What makes you so passionate about this project?
I always had this idea that South African women are not empowered enough in our own sexuality. That automatially implies that the less in touch we are with our own sexuality, the less agency we have in the bedroom to demand what we really want, including a condom.
Having done so much TV programming in the HIV / AIDS space, I became obsessed with trying to find an intervention, some kind of solution, that would also be an interruption. People have HIV fatigue because we keep hearing the same kind of messages packaged in different forms, but still the same tired messages: which include the ABC’s, Abstain, Be Faithful, Condomise. This is all good and well, except, at the World Aids Conference I found out that the highest number of new infections were young black girls and women between the ages of 14 to 25. It got me to thinking… What kind of sex are these young women having? With whom are they having sex? What would enable them to make different choices?
When young people are introduced to sex and sexuality, they are told what not to do, and part of that is not to acknowledge your sexual feelings, which are naturally precipitated by pure biology and genetics. Instead we are taught to fear and be wary of our desires.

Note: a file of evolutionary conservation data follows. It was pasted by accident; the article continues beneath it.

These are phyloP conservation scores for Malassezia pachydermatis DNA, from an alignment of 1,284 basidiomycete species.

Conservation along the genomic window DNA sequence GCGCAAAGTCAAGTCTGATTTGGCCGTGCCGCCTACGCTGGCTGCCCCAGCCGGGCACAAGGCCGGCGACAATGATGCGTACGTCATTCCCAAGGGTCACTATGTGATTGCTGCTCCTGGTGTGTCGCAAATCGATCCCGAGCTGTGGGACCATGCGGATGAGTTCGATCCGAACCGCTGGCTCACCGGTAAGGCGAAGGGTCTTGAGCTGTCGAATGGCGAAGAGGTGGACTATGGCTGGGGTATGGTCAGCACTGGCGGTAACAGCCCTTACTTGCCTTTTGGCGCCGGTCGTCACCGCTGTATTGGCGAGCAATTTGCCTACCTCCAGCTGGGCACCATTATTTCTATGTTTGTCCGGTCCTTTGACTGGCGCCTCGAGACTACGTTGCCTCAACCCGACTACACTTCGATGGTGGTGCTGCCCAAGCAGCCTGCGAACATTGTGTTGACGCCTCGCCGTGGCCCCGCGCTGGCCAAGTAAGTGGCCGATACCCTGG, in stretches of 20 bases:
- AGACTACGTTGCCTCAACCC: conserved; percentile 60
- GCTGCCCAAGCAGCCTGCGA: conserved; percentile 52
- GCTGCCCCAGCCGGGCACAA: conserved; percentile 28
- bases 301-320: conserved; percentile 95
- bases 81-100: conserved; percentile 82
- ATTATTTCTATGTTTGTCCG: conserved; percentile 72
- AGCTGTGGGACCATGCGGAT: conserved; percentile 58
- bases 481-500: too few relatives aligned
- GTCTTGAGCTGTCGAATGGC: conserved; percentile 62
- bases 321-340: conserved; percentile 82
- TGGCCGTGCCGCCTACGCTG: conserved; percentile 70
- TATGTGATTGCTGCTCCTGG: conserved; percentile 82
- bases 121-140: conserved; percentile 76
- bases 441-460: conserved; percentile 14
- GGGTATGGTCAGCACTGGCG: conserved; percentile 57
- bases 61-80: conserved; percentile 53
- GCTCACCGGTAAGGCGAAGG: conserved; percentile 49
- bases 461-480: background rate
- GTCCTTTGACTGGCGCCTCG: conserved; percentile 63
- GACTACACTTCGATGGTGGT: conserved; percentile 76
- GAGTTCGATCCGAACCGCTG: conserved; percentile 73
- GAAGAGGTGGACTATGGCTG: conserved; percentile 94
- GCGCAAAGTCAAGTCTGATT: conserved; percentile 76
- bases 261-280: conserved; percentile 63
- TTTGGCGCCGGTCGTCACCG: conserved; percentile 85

Nobody ever tells you that sex can be this positive, amazing experience or how it will affect your body in a way that gives you pleasure. It only makes sense that the more you are in touch with your sexuality, and the easier access you have to accurate and factual information about the human body, including sex, the better one can take informed decisions and greater responsibility over their sexual health. Most importantly, I want it to be a place where people can feel free to ask and comment honestly about any sexually related issues without fear of judgment. It’s only in normalizing honest conversations about our own personal experiences that we can shed the stigma that is associated with sexuality.